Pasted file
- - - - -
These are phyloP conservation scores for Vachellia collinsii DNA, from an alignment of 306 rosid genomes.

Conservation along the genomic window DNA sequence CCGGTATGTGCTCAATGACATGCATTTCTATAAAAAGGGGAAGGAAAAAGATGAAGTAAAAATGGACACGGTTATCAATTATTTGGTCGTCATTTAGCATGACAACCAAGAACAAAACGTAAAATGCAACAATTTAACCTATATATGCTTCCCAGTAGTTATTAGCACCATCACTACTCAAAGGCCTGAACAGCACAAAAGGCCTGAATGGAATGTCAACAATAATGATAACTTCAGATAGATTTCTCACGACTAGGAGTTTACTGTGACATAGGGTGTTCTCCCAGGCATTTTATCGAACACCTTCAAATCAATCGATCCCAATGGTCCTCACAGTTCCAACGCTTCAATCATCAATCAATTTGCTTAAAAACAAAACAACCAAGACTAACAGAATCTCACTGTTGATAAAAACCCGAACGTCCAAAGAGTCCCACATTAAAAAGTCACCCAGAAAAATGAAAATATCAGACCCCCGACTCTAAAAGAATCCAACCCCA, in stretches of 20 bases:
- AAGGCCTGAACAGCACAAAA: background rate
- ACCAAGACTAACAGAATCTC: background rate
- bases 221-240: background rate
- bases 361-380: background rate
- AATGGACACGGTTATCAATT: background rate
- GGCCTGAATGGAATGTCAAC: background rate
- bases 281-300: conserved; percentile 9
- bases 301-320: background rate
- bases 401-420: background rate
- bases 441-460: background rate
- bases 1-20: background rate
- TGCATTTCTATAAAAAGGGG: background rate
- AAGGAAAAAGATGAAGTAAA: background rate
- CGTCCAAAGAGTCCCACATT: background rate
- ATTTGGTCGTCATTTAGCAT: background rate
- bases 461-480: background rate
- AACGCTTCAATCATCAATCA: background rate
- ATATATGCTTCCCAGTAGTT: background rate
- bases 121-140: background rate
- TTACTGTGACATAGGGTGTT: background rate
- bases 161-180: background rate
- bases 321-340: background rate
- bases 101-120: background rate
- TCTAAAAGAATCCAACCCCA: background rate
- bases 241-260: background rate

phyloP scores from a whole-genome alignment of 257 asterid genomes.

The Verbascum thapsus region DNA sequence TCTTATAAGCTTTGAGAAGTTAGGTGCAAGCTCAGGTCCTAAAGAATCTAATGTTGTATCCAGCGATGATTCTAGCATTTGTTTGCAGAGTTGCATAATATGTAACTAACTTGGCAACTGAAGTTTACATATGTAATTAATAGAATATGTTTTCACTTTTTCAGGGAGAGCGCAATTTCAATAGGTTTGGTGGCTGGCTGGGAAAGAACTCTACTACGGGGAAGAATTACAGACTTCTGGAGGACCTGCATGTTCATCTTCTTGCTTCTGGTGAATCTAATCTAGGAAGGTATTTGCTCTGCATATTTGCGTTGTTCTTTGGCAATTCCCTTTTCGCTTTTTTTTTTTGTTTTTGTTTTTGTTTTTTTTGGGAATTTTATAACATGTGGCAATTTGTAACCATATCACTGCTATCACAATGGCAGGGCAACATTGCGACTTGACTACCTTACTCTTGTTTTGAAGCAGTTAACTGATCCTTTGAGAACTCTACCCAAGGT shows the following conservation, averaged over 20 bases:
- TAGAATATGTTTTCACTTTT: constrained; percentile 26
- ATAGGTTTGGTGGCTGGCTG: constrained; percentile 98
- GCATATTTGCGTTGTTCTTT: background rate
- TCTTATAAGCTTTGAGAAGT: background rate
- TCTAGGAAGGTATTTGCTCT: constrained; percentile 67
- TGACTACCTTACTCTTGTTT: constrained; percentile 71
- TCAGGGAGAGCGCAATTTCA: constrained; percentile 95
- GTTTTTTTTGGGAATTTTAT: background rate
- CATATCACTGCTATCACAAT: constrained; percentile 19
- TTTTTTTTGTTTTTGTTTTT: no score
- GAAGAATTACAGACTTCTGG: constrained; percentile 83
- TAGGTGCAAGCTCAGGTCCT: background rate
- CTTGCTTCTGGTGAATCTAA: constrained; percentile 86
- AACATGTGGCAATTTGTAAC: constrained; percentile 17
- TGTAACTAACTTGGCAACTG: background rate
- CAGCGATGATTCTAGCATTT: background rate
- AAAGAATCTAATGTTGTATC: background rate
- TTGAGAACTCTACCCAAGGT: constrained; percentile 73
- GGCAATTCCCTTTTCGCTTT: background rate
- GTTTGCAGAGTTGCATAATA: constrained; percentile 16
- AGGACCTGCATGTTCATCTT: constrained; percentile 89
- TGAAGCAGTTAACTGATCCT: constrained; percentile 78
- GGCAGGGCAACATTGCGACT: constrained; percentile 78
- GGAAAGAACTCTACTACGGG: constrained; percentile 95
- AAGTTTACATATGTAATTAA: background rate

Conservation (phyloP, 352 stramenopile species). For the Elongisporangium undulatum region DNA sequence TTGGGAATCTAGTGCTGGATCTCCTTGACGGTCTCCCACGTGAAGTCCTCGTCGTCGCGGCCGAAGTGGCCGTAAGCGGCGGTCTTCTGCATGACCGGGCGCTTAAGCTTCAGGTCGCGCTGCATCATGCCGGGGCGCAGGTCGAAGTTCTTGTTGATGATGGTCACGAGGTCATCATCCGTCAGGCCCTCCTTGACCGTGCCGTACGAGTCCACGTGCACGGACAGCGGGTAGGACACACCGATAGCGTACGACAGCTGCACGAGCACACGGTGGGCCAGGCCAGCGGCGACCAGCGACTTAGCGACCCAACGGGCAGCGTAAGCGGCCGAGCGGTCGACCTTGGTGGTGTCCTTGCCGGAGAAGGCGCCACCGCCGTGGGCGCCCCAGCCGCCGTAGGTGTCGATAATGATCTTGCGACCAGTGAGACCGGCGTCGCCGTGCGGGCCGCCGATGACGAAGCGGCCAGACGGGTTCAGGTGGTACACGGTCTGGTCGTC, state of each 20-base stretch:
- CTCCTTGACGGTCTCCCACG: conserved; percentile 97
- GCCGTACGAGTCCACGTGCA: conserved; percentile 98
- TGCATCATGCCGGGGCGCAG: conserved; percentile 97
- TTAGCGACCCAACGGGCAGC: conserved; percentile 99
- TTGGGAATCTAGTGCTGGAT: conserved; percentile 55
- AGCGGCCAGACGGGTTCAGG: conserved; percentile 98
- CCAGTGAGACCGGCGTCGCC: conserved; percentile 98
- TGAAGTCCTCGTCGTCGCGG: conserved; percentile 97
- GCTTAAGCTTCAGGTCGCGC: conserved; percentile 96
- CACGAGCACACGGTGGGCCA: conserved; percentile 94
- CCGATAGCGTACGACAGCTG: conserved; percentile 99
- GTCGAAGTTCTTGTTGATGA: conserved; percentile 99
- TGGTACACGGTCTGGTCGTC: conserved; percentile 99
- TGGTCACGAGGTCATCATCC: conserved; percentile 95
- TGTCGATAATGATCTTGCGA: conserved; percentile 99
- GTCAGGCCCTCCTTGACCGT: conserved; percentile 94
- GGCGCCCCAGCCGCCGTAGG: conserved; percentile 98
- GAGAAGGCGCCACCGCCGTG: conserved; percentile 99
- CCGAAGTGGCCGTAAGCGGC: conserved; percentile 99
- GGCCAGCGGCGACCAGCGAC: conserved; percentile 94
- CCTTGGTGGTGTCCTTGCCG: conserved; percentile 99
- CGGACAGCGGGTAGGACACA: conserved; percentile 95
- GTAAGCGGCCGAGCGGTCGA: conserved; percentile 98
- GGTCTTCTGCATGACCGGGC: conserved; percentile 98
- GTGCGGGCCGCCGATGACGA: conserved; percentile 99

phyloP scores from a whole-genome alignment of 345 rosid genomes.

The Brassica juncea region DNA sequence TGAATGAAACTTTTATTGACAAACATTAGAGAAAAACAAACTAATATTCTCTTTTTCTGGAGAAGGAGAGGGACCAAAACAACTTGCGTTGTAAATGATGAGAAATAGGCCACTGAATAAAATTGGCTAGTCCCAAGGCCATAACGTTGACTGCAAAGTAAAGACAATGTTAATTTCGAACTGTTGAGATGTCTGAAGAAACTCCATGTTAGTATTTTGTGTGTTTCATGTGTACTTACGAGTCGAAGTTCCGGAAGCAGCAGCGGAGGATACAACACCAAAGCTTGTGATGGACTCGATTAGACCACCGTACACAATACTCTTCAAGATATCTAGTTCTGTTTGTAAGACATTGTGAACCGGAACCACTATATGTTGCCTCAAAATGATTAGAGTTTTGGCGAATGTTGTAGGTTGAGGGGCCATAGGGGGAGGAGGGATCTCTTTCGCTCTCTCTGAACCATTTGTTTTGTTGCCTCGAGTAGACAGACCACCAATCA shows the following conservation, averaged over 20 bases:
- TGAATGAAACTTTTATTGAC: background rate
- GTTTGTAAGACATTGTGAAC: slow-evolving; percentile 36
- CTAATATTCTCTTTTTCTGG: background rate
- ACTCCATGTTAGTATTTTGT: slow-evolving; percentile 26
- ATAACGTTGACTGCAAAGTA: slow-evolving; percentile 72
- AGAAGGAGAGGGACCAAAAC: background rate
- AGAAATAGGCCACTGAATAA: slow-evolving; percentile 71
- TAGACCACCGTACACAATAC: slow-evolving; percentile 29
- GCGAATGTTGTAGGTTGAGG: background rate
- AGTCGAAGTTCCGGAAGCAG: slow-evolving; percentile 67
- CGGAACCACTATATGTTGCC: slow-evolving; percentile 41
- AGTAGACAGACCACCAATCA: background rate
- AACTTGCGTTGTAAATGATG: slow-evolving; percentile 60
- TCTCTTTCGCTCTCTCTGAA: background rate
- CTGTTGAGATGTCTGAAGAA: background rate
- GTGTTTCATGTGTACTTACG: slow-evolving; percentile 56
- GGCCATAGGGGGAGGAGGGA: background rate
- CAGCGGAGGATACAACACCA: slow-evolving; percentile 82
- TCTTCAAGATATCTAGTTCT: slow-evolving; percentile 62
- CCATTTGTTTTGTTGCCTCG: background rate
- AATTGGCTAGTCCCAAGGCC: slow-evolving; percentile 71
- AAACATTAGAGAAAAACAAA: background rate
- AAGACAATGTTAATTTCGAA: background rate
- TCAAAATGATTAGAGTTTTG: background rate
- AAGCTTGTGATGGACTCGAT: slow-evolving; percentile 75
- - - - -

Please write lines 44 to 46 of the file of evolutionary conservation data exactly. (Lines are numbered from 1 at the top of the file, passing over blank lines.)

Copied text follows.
- TGTAACTAACTTGGCAACTG: background rate
- CAGCGATGATTCTAGCATTT: background rate
- AAAGAATCTAATGTTGTATC: background rate